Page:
Starbucks Mobile App Kills The Killer Coffee Lines
When I stepped off the train in ...
Enterprises are adopting mobile devices more quickly than ever. According to a recent Gartner CIO study, Mobile has gone from the #3 area of focus in 2011 to the #2 CIO priority in 2012. While mobile is bringing huge opportunities to enterprise applications, it also brings new challenges. One of these challenges is safety, particularly in industrial environments where workers must be focused on their immediate surroundings and often wear cumbersome safety gear that can interfere with use of a mobile device.
A newly conceived mobile interaction concept presented at MobileHCI (Human-Computer Interaction) 2012 offers a way to make mobile applications more accessible to industrial workers while reducing the risk of injury caused by inattention or removal of safety gear.
The concept, called Body-Centric Interaction (BCI), envisions a set of mobile interactions centered around the user’s body. Rather than having to focus on the screen to interact, the user is able to perform simple movements to trigger specific actions. For example, users can touch a device to their wrist, shoulder, pocket, or knee. The can also move the device away from them or towards them in specific directions to interact. These interactions could be easily performed by a worker checking quality on an assembly line, for example, without having to type, remove their gloves, or defocus from their immediate environment.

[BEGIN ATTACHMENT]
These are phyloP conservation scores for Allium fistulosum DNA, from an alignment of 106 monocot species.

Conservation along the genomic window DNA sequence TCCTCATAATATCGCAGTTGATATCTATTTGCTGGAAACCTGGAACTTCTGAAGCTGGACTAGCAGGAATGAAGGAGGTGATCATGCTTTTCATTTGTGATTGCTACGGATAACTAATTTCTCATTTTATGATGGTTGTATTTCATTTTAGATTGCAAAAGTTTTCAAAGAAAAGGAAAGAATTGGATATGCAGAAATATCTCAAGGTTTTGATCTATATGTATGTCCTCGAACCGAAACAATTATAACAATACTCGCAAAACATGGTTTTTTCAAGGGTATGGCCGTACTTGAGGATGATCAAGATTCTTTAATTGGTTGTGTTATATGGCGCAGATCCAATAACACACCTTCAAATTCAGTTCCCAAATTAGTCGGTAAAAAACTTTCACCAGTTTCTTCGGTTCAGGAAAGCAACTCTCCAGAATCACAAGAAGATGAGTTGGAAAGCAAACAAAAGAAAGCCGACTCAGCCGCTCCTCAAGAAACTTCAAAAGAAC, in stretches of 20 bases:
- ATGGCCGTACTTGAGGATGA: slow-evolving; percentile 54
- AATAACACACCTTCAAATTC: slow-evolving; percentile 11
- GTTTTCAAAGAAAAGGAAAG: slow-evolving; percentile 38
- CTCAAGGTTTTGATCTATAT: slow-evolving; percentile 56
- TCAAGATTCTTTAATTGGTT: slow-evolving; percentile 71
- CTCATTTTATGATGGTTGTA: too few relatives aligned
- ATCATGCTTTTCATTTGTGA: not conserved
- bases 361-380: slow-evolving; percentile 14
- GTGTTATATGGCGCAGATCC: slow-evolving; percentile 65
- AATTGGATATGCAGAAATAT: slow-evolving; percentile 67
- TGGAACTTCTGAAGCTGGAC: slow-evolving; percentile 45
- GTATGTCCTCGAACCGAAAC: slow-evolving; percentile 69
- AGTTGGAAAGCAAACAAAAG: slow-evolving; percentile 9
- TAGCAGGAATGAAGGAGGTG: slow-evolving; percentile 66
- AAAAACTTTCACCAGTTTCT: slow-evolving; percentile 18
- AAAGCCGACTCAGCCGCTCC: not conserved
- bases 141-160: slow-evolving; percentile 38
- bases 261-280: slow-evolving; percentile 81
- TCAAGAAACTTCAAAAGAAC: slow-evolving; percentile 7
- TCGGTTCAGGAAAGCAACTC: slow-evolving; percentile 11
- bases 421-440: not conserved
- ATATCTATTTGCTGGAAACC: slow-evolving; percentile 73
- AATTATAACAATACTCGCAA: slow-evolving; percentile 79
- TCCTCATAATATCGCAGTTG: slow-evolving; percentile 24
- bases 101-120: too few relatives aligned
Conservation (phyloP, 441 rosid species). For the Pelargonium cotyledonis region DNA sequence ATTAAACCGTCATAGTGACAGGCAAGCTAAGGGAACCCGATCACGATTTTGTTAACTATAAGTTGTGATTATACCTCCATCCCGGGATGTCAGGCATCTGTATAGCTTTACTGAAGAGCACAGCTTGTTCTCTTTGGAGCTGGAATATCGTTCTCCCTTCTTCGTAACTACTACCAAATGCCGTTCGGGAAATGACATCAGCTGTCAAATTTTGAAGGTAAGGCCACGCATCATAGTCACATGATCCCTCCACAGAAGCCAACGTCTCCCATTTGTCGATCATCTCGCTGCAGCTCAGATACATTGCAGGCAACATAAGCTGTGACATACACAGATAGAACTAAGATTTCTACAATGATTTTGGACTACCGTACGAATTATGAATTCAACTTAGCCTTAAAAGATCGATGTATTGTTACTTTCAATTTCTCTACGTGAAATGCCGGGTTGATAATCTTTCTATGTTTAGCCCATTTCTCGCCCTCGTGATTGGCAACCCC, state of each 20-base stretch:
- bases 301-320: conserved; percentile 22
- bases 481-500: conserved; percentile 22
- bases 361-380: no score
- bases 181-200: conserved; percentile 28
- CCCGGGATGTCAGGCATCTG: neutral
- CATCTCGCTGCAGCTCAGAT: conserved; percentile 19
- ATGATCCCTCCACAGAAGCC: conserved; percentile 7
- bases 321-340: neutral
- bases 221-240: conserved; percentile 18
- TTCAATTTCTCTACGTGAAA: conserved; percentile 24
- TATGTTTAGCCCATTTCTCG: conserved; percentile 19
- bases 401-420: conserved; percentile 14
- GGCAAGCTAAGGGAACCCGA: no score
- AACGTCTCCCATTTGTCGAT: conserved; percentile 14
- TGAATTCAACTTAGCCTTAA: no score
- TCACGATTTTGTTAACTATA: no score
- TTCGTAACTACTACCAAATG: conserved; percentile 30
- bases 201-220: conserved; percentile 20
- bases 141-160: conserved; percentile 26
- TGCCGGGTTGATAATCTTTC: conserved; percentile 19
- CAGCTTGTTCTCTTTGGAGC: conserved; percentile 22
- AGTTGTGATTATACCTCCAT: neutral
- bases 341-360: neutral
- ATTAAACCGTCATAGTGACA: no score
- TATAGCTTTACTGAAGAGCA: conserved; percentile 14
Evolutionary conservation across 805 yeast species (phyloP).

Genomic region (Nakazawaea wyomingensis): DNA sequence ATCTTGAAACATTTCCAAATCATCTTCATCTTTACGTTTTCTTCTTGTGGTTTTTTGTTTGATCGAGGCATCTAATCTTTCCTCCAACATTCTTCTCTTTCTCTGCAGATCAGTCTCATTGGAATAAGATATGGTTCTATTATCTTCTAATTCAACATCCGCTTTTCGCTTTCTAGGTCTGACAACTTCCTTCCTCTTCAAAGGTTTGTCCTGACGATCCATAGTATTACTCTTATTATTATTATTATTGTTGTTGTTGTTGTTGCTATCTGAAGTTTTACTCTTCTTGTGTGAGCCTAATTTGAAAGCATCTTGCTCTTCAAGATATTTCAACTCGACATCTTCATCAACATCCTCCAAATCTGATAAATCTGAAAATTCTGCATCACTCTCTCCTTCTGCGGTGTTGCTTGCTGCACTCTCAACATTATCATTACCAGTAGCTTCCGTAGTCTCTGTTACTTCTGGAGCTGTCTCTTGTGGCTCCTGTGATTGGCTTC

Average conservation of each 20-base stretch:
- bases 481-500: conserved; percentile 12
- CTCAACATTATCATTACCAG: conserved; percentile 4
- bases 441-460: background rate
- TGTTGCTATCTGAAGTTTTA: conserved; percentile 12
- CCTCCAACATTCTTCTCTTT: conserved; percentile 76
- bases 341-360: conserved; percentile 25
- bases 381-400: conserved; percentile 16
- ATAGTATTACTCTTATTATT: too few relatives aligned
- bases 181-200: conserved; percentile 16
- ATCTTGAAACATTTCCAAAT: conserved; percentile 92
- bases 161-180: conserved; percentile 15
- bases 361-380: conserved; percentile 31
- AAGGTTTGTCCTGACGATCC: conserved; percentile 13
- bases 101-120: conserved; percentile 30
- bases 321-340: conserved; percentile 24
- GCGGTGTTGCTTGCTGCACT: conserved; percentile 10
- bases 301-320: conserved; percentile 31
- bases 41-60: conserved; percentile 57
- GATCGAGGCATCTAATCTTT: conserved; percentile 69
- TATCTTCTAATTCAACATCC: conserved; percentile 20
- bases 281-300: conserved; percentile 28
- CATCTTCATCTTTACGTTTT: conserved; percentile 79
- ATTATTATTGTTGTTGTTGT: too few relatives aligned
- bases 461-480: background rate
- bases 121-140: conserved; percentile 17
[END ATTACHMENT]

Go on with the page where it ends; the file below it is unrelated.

BCI could also be used by managers timing or coaching employees on factory processes. They could keep a close eye on the work being done, and record data easily without having to look down at a screen–and potentially miss an important moment.
While this interaction method is not yet available as a standard, we believe it could adapted with current sensor technology. Whether you’re building mobile applications for industrial workers or line managers, thinking “outside the screen” when you consider how users could better interact with your app will open up new ways to solve some of the challenges that come with introducing mobile devices into enterprise.
Watch grad student Xiang ‘Anthony’ Chen demo his concept here: Body-Centric Interaction with Mobile Devices